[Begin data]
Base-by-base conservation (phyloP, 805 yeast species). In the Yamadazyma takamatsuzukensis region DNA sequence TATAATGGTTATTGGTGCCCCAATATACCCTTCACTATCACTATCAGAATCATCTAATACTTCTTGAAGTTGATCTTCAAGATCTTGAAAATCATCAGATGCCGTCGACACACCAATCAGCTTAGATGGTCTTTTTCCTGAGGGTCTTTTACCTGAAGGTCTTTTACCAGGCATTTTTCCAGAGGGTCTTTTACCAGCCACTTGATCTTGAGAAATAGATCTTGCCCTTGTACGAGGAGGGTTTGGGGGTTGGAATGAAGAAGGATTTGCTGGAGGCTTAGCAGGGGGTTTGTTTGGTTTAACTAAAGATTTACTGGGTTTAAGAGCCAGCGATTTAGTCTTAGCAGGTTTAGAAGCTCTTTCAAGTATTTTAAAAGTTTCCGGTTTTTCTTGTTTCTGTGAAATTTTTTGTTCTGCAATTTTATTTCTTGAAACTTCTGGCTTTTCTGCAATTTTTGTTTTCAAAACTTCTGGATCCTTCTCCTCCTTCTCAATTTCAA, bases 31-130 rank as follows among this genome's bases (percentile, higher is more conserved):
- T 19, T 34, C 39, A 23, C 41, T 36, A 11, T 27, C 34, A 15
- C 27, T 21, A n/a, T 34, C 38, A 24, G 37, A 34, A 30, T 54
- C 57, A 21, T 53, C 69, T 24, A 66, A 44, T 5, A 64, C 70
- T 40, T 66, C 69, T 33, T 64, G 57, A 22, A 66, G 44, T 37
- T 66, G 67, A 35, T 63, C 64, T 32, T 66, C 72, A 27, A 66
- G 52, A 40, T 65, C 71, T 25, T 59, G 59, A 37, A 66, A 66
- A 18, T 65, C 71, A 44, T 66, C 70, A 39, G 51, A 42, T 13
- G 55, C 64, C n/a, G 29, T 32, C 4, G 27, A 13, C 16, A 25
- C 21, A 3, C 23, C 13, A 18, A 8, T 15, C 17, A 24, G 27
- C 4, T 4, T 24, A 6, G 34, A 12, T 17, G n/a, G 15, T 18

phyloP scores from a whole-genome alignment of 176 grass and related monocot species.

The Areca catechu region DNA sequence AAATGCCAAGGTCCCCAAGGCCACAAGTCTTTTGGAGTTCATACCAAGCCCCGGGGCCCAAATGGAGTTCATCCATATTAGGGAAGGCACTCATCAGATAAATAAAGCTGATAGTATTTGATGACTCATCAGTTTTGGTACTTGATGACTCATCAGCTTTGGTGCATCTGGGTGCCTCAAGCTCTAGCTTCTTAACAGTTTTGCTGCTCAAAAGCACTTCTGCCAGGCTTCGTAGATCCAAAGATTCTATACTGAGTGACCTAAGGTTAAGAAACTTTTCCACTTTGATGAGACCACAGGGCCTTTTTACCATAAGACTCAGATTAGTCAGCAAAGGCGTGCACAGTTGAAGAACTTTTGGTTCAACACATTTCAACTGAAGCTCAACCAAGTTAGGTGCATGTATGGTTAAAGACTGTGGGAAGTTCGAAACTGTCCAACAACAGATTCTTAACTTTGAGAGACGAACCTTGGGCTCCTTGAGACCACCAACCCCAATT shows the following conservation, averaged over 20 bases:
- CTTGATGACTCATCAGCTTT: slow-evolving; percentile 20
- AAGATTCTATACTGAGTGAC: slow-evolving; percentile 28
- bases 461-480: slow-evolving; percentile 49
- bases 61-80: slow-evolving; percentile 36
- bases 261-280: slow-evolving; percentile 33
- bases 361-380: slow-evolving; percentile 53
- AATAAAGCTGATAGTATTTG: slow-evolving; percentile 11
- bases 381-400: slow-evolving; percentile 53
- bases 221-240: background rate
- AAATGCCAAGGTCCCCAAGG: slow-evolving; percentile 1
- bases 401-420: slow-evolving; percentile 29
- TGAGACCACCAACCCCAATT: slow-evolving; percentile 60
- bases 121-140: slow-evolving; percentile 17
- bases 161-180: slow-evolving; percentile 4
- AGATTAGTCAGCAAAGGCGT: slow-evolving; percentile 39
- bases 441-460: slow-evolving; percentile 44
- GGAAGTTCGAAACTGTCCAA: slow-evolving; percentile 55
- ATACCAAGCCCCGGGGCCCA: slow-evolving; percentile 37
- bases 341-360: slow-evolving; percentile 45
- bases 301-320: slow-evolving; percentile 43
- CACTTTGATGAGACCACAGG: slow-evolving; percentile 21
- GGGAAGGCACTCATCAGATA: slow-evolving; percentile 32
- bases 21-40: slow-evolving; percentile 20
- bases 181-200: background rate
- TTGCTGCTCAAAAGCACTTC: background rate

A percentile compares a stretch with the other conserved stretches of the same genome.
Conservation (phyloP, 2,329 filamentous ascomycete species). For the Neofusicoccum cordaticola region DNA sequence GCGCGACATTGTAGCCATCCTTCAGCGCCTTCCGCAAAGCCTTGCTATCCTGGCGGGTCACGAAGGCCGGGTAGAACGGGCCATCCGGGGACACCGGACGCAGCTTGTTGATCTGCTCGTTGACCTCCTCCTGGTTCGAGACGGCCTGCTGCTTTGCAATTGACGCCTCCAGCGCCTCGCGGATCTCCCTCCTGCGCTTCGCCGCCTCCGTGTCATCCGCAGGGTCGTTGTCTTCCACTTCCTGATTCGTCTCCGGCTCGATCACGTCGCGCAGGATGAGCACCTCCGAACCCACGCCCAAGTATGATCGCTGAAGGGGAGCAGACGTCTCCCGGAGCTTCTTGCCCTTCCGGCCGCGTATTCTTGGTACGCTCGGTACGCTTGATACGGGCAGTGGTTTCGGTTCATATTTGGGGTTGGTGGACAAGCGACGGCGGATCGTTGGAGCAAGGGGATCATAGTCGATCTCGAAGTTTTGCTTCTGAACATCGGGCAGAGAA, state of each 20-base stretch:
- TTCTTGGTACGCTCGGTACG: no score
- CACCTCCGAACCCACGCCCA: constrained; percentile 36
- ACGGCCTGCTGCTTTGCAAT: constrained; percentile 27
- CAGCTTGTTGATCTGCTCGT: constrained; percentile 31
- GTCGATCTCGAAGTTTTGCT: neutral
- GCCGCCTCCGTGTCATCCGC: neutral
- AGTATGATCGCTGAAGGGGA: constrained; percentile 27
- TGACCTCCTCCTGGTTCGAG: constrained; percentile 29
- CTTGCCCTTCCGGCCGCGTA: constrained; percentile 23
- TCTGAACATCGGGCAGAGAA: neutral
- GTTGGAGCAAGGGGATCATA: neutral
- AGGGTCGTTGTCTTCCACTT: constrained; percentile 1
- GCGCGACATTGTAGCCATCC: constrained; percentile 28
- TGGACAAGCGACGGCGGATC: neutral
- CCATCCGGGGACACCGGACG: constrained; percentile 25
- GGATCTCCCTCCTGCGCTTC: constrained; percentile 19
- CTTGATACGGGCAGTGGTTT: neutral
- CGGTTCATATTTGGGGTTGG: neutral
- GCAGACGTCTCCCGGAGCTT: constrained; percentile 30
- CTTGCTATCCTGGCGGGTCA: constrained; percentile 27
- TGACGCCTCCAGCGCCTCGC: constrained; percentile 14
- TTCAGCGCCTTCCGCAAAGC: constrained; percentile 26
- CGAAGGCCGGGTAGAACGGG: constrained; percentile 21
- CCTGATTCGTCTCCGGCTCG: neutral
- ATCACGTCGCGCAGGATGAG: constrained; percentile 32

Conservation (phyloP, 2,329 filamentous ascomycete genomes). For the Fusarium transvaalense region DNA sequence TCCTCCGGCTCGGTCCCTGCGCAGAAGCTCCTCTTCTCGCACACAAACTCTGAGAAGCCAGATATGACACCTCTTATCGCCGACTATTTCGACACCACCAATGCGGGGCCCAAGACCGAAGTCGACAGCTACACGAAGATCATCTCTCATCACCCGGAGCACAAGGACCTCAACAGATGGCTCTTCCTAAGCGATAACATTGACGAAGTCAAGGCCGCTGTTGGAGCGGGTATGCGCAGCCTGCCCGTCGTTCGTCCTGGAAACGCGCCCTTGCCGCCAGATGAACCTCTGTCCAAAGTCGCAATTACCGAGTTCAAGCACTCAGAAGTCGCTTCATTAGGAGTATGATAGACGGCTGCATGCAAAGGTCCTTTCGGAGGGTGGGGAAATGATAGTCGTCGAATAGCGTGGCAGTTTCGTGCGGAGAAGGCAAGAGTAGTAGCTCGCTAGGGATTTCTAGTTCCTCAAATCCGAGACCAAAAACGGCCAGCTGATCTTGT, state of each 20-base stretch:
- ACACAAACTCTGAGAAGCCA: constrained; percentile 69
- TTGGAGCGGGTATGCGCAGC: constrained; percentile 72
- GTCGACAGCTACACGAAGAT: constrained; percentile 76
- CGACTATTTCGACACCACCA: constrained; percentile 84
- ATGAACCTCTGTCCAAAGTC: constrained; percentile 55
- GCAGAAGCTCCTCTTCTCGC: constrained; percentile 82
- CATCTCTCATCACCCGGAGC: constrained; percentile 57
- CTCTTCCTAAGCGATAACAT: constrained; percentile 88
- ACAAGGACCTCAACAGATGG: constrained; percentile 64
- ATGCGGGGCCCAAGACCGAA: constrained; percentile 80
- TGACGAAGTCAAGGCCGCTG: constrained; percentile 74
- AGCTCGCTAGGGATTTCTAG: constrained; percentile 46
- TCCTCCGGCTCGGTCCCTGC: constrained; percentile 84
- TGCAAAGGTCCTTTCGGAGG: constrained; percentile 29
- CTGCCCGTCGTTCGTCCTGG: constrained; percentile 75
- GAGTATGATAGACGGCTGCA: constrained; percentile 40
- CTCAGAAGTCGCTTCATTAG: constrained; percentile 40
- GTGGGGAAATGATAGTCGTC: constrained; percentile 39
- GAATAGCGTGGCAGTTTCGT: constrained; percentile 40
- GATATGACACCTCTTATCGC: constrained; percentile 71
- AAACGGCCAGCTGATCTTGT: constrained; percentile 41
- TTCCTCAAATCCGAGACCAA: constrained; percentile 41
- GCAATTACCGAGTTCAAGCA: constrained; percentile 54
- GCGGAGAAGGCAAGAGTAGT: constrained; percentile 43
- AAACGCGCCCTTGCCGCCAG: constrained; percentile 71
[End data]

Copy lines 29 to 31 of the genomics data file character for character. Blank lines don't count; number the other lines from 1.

- bases 441-460: slow-evolving; percentile 44
- GGAAGTTCGAAACTGTCCAA: slow-evolving; percentile 55
- ATACCAAGCCCCGGGGCCCA: slow-evolving; percentile 37